Trump has since been impeached by the U.S. House of Representatives, and Brooks is facing threats of a censure resolution by the same body.

However, during an interview with Alabama Public Television, Brooks’ colleague U.S. Rep. Robert Aderholt (R-Haleyville), a “no” vote on impeachment, said while they may have been ill-advised, neither of their remarks rose to the level of inciting violence.

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“I don’t think it was an impeachable offense,” he said of Trump. “If you look at what he said, and I looked at them, they were not I don’t think would nearly rise to that level. Obviously, he, like so many Americans, were concerned about the outcome of the election that occurred back in November — not just the outcome but the way it was handled, and the way the laws were not really in compliance with — and a lot of this really dealt with COVID-19 and the way the states were doing things. We could talk about that for an hour but let me just say that I don’t think that his actions were something that would rise to impeachment. If you look at the actions of those that were rioting in the Capitol, they were there and had a plan well before Donald Trump spoke to the people there for the Electoral College vote. They wouldn’t have had time for them to leave there, get the necessary equipment that some of them had — like the ties we’ve seen in the photos, several other objects that they had. That was something that had to be premeditated.”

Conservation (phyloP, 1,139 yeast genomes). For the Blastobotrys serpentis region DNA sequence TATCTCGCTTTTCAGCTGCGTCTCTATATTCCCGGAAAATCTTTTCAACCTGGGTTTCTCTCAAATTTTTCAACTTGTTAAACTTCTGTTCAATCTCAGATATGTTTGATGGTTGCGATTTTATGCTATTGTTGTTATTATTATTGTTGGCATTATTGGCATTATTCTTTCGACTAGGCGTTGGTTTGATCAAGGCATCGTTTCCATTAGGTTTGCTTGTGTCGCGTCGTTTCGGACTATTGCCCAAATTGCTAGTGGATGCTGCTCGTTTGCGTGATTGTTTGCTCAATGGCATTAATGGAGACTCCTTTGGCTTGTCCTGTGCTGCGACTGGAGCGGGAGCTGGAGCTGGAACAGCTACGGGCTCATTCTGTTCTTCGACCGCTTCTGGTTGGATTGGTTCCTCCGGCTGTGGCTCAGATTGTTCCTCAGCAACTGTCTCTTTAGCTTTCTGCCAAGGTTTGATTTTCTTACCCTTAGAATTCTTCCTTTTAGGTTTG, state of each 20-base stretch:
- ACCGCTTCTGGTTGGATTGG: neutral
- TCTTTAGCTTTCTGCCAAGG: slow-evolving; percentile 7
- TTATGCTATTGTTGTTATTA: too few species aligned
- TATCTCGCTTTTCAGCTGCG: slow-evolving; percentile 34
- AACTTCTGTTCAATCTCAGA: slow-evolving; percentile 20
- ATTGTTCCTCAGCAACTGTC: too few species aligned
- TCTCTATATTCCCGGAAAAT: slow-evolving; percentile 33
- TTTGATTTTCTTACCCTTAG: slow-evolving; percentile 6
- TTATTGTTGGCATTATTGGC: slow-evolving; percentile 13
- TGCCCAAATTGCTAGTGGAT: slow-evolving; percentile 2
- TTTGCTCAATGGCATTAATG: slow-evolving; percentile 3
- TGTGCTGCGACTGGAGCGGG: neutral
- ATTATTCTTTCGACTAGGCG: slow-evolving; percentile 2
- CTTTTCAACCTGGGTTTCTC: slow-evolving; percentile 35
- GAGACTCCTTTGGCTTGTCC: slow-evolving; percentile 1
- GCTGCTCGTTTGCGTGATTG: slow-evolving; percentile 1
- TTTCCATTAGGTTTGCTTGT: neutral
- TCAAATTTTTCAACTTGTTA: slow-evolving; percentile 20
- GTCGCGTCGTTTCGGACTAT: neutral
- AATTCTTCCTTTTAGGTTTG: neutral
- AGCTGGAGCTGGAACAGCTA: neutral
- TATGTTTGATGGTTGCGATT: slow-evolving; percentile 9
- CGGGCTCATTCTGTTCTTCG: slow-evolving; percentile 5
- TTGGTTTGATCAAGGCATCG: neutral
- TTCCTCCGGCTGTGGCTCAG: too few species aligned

He added the “vast majority” of the people at the protest event in Washington, D.C. that day were not a part of the rioting at the U.S. Capitol.

“I’ve looked at the words the president used that day and he in no way from the words that I have seen in the transcripts, that he in any way tried to incite any riots. I think those that would say so are just looking for some reason to try to fail the president.”

“Capitol Journal” anchor Don Dailey then asked Aderholt about Brooks, who Aderholt described as being “very passionate” but not responsible for the U.S. Capitol violence.